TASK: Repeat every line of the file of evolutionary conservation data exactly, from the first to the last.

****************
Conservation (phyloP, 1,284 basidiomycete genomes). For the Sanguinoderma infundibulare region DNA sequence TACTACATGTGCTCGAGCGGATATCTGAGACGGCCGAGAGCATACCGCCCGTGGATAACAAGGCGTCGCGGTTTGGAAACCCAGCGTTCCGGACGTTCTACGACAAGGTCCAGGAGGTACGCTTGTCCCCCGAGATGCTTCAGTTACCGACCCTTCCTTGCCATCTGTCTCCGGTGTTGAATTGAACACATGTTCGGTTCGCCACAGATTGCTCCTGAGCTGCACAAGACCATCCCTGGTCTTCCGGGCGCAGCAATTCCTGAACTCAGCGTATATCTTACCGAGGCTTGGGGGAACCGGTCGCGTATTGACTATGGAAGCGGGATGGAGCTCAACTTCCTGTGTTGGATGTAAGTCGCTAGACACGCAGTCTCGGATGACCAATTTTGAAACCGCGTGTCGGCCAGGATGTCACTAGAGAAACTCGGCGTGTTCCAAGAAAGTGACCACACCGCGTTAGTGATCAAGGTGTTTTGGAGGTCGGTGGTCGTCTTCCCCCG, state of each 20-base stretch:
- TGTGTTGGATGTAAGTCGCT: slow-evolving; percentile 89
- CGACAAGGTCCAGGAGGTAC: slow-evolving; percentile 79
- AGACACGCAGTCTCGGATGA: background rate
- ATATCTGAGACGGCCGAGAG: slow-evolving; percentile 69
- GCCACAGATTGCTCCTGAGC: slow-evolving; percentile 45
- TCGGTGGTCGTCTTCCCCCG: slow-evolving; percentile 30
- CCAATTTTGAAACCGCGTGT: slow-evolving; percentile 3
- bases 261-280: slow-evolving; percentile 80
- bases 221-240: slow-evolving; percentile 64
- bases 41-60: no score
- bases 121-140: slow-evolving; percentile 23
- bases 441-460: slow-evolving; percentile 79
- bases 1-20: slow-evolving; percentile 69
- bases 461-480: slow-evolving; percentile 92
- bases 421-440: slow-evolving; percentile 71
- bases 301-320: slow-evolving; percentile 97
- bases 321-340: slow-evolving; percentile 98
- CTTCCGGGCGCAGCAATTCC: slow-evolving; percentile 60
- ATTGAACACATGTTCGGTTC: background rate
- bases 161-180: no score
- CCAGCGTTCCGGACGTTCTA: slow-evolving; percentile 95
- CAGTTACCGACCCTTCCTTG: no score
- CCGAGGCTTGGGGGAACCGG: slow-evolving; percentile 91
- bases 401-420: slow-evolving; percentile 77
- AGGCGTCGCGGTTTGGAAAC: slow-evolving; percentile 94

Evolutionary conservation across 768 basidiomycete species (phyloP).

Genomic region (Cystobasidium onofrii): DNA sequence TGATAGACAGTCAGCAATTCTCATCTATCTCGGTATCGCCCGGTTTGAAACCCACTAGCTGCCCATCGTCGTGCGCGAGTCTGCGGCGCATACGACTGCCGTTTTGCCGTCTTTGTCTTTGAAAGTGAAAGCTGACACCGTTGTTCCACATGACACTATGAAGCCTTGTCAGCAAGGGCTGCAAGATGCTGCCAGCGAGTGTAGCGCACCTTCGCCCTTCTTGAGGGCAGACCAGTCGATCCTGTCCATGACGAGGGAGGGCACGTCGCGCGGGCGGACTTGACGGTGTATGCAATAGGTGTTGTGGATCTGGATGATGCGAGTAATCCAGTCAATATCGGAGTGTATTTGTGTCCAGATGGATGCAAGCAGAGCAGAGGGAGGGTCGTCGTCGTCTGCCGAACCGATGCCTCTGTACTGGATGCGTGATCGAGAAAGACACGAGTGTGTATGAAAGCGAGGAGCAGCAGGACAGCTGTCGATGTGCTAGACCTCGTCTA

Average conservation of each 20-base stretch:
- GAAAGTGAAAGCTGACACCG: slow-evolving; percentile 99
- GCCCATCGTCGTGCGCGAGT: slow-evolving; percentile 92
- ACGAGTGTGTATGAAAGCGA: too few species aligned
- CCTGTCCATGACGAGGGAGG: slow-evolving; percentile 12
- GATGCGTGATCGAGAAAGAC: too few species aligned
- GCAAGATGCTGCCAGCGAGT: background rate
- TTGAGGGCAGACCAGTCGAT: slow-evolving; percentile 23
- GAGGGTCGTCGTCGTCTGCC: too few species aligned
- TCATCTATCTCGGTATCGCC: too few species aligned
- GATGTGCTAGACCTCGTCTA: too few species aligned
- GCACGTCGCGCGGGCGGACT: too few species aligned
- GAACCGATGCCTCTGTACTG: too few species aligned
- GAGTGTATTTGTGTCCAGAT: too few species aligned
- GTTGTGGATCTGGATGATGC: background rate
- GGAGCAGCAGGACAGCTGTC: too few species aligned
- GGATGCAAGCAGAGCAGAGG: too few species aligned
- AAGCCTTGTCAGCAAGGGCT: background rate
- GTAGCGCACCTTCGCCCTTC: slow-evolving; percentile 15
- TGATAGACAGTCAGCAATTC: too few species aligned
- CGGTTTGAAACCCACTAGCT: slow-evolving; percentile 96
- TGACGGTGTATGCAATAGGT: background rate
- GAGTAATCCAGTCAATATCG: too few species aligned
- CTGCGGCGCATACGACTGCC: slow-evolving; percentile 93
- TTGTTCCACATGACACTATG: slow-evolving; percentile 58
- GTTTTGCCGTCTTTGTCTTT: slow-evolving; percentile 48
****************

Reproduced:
Conservation (phyloP, 1,284 basidiomycete genomes). For the Sanguinoderma infundibulare region DNA sequence TACTACATGTGCTCGAGCGGATATCTGAGACGGCCGAGAGCATACCGCCCGTGGATAACAAGGCGTCGCGGTTTGGAAACCCAGCGTTCCGGACGTTCTACGACAAGGTCCAGGAGGTACGCTTGTCCCCCGAGATGCTTCAGTTACCGACCCTTCCTTGCCATCTGTCTCCGGTGTTGAATTGAACACATGTTCGGTTCGCCACAGATTGCTCCTGAGCTGCACAAGACCATCCCTGGTCTTCCGGGCGCAGCAATTCCTGAACTCAGCGTATATCTTACCGAGGCTTGGGGGAACCGGTCGCGTATTGACTATGGAAGCGGGATGGAGCTCAACTTCCTGTGTTGGATGTAAGTCGCTAGACACGCAGTCTCGGATGACCAATTTTGAAACCGCGTGTCGGCCAGGATGTCACTAGAGAAACTCGGCGTGTTCCAAGAAAGTGACCACACCGCGTTAGTGATCAAGGTGTTTTGGAGGTCGGTGGTCGTCTTCCCCCG, state of each 20-base stretch:
- TGTGTTGGATGTAAGTCGCT: slow-evolving; percentile 89
- CGACAAGGTCCAGGAGGTAC: slow-evolving; percentile 79
- AGACACGCAGTCTCGGATGA: background rate
- ATATCTGAGACGGCCGAGAG: slow-evolving; percentile 69
- GCCACAGATTGCTCCTGAGC: slow-evolving; percentile 45
- TCGGTGGTCGTCTTCCCCCG: slow-evolving; percentile 30
- CCAATTTTGAAACCGCGTGT: slow-evolving; percentile 3
- bases 261-280: slow-evolving; percentile 80
- bases 221-240: slow-evolving; percentile 64
- bases 41-60: no score
- bases 121-140: slow-evolving; percentile 23
- bases 441-460: slow-evolving; percentile 79
- bases 1-20: slow-evolving; percentile 69
- bases 461-480: slow-evolving; percentile 92
- bases 421-440: slow-evolving; percentile 71
- bases 301-320: slow-evolving; percentile 97
- bases 321-340: slow-evolving; percentile 98
- CTTCCGGGCGCAGCAATTCC: slow-evolving; percentile 60
- ATTGAACACATGTTCGGTTC: background rate
- bases 161-180: no score
- CCAGCGTTCCGGACGTTCTA: slow-evolving; percentile 95
- CAGTTACCGACCCTTCCTTG: no score
- CCGAGGCTTGGGGGAACCGG: slow-evolving; percentile 91
- bases 401-420: slow-evolving; percentile 77
- AGGCGTCGCGGTTTGGAAAC: slow-evolving; percentile 94

Evolutionary conservation across 768 basidiomycete species (phyloP).

Genomic region (Cystobasidium onofrii): DNA sequence TGATAGACAGTCAGCAATTCTCATCTATCTCGGTATCGCCCGGTTTGAAACCCACTAGCTGCCCATCGTCGTGCGCGAGTCTGCGGCGCATACGACTGCCGTTTTGCCGTCTTTGTCTTTGAAAGTGAAAGCTGACACCGTTGTTCCACATGACACTATGAAGCCTTGTCAGCAAGGGCTGCAAGATGCTGCCAGCGAGTGTAGCGCACCTTCGCCCTTCTTGAGGGCAGACCAGTCGATCCTGTCCATGACGAGGGAGGGCACGTCGCGCGGGCGGACTTGACGGTGTATGCAATAGGTGTTGTGGATCTGGATGATGCGAGTAATCCAGTCAATATCGGAGTGTATTTGTGTCCAGATGGATGCAAGCAGAGCAGAGGGAGGGTCGTCGTCGTCTGCCGAACCGATGCCTCTGTACTGGATGCGTGATCGAGAAAGACACGAGTGTGTATGAAAGCGAGGAGCAGCAGGACAGCTGTCGATGTGCTAGACCTCGTCTA

Average conservation of each 20-base stretch:
- GAAAGTGAAAGCTGACACCG: slow-evolving; percentile 99
- GCCCATCGTCGTGCGCGAGT: slow-evolving; percentile 92
- ACGAGTGTGTATGAAAGCGA: too few species aligned
- CCTGTCCATGACGAGGGAGG: slow-evolving; percentile 12
- GATGCGTGATCGAGAAAGAC: too few species aligned
- GCAAGATGCTGCCAGCGAGT: background rate
- TTGAGGGCAGACCAGTCGAT: slow-evolving; percentile 23
- GAGGGTCGTCGTCGTCTGCC: too few species aligned
- TCATCTATCTCGGTATCGCC: too few species aligned
- GATGTGCTAGACCTCGTCTA: too few species aligned
- GCACGTCGCGCGGGCGGACT: too few species aligned
- GAACCGATGCCTCTGTACTG: too few species aligned
- GAGTGTATTTGTGTCCAGAT: too few species aligned
- GTTGTGGATCTGGATGATGC: background rate
- GGAGCAGCAGGACAGCTGTC: too few species aligned
- GGATGCAAGCAGAGCAGAGG: too few species aligned
- AAGCCTTGTCAGCAAGGGCT: background rate
- GTAGCGCACCTTCGCCCTTC: slow-evolving; percentile 15
- TGATAGACAGTCAGCAATTC: too few species aligned
- CGGTTTGAAACCCACTAGCT: slow-evolving; percentile 96
- TGACGGTGTATGCAATAGGT: background rate
- GAGTAATCCAGTCAATATCG: too few species aligned
- CTGCGGCGCATACGACTGCC: slow-evolving; percentile 93
- TTGTTCCACATGACACTATG: slow-evolving; percentile 58
- GTTTTGCCGTCTTTGTCTTT: slow-evolving; percentile 48